of that priest,
chief of Puduvai,
city of towering mansions embellished with gold
strung a garland of a sweet song,
of the dark lord and his game with the girls.
-Excerpted from Nachiyar Thirumoli by Andal (translation by Archana Venkatesan)
The 7th to 9th century CE represents a turbulent period in the religious history of Tamil Nadu, with a great wave of religious fervour sweeping through the Tamil landscape. Unconditional devotion (bhakti) came to be recognised as an important way to serve the gods, and among the foremost proponents of the Bhakti movement were the 12 Vaishnavite Alwars. In Puduvai, the ‘city of towering mansions’, the Vaishnavite Bhakti movement reached great heights: Periyalwar and Andal, two of the 12 Alwars, lived in this city of ‘renown and fame’. Known today as Srivilliputhur, a temple town 80 km south-west of Madurai, Puduvai and its legendary Andal hold a special place in the religious history of India.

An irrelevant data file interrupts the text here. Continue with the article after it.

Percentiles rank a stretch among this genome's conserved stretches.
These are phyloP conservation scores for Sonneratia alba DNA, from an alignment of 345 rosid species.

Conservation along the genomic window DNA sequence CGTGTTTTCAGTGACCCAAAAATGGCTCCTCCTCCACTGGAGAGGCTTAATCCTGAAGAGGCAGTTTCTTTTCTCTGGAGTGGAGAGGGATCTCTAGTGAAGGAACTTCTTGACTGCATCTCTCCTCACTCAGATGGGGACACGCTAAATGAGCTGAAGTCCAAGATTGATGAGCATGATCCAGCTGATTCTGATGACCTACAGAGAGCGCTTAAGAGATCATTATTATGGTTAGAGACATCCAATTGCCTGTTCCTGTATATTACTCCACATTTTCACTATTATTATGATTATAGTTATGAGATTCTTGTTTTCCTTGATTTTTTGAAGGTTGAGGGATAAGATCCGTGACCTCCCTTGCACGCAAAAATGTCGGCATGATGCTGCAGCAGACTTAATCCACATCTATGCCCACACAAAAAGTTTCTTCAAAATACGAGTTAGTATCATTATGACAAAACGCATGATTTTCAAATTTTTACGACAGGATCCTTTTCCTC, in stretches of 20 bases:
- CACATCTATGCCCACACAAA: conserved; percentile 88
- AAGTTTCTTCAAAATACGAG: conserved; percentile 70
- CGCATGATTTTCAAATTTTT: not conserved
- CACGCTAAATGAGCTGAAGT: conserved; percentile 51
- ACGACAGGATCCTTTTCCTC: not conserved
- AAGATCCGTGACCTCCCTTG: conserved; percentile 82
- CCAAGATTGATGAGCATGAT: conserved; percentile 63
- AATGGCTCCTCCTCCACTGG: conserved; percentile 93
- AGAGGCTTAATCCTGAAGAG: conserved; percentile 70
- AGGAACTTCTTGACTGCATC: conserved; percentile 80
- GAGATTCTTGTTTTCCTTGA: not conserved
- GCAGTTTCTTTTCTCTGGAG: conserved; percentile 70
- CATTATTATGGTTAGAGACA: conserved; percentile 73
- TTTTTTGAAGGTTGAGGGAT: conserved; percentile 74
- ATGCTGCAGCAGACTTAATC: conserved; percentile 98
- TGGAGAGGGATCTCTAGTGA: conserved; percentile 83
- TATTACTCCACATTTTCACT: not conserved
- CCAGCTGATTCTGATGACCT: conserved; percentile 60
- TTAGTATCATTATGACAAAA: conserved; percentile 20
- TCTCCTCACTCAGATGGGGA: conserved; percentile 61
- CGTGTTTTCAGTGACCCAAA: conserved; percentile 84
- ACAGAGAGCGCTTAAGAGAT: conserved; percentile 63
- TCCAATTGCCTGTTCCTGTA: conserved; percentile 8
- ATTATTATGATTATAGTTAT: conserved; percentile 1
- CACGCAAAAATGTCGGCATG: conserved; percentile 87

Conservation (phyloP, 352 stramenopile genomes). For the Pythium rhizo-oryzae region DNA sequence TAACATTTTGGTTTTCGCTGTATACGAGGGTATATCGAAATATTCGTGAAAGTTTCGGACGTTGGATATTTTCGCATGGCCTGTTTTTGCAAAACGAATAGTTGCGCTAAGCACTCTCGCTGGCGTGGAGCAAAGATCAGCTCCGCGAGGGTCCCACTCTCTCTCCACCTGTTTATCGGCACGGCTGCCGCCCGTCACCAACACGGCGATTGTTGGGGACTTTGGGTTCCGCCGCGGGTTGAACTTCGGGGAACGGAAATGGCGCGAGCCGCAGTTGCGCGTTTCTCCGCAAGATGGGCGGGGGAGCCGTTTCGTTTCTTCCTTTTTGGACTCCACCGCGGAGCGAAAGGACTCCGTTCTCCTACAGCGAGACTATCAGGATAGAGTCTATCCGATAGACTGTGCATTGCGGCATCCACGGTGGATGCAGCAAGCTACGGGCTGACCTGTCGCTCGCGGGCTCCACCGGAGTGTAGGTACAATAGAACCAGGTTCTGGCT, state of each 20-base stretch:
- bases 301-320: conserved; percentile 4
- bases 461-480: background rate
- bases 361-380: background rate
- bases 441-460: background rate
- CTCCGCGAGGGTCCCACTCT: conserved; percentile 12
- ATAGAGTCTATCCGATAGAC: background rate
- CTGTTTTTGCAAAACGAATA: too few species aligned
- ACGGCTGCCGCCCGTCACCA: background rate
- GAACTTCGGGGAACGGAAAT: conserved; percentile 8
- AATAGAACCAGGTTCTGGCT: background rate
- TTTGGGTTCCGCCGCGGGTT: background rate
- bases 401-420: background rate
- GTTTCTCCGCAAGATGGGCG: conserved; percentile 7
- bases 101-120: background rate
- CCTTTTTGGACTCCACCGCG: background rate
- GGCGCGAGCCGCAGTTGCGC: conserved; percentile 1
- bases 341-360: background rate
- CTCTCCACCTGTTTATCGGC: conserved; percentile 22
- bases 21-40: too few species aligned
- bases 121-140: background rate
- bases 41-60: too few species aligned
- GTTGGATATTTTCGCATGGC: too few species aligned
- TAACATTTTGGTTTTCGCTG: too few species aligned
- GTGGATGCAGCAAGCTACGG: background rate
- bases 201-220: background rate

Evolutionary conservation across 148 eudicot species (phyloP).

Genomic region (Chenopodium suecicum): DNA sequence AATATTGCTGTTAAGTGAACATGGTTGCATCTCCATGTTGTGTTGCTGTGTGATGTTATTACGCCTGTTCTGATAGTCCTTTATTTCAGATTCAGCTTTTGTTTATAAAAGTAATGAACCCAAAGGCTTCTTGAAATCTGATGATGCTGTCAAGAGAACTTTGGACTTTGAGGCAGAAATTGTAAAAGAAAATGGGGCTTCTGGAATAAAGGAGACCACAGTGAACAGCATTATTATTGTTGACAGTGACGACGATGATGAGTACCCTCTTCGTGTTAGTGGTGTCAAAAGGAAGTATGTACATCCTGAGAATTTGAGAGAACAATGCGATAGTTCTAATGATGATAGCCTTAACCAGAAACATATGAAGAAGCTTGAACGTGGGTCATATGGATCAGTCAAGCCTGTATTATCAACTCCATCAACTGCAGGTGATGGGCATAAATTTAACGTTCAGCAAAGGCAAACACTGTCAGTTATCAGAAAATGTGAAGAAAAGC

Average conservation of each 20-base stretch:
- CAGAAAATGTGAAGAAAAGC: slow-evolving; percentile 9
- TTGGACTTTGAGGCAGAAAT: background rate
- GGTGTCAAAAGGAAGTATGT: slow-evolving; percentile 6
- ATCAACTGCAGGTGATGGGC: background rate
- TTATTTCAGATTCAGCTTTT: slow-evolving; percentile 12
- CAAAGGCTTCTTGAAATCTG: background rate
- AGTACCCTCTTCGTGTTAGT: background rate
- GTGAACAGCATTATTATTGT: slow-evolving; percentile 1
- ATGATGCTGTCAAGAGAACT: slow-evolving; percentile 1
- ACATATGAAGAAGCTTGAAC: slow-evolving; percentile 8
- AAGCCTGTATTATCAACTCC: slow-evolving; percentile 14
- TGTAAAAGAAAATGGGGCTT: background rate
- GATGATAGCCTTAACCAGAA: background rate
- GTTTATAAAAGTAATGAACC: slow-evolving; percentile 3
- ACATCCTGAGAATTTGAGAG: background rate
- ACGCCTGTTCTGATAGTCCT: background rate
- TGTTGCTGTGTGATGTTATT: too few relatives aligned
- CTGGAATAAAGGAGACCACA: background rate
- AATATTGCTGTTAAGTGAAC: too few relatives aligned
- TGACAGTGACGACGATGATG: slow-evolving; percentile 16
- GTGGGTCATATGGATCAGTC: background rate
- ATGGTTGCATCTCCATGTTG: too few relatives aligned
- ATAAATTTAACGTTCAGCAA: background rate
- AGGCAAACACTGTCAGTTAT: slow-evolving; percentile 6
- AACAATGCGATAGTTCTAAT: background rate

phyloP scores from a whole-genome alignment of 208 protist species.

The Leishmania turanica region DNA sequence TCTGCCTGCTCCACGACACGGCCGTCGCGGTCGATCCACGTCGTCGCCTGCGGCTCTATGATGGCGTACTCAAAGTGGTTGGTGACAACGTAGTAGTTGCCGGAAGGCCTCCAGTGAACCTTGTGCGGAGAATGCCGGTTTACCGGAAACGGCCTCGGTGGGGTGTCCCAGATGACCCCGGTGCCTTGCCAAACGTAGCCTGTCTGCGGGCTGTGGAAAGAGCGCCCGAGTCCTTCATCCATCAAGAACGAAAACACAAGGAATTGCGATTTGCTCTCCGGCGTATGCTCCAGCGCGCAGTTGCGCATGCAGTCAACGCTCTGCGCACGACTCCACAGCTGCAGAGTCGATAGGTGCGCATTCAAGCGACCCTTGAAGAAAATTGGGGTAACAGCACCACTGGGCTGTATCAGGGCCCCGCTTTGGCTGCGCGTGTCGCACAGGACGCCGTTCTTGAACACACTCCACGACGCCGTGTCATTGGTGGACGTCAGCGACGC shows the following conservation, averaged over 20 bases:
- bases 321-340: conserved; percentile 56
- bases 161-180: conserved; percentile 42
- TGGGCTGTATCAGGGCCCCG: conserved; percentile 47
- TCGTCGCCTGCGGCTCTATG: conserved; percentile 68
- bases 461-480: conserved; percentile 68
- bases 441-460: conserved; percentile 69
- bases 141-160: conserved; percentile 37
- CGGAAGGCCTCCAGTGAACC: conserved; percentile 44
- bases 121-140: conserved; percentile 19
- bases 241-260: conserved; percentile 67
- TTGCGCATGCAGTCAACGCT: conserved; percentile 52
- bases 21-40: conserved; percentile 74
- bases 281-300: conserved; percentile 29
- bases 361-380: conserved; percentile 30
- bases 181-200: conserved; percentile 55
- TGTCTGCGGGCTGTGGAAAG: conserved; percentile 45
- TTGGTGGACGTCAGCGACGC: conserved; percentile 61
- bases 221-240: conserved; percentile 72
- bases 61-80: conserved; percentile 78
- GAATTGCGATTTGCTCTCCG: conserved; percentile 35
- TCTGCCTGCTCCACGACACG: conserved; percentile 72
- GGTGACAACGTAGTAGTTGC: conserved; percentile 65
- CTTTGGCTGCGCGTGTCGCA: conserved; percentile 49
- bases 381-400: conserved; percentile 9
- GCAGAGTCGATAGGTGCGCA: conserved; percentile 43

Legend and fact blend to tell us the story of Andal. According to the hagiography provided in the 14th-century Manipravalam work Guruparampara Prabhavam 6000 by Pinpalakiya Perumal Jeeyar, legend has it that Vishnucittan (Periyalwar), a priest at the Vatapatrasayi Vishnu temple at Srivilliputhur, longed for a child and prayed to Vishnu to give him one. One day, when visiting the temple garden to collect flowers for the Vishnu idol’s daily garland, he saw a baby girl lying under a Tulsi plant. Realising that this was Lord Vishnu’s way of fulfilling his prayer, Vishnucittan adopted the baby and named her Kothai.
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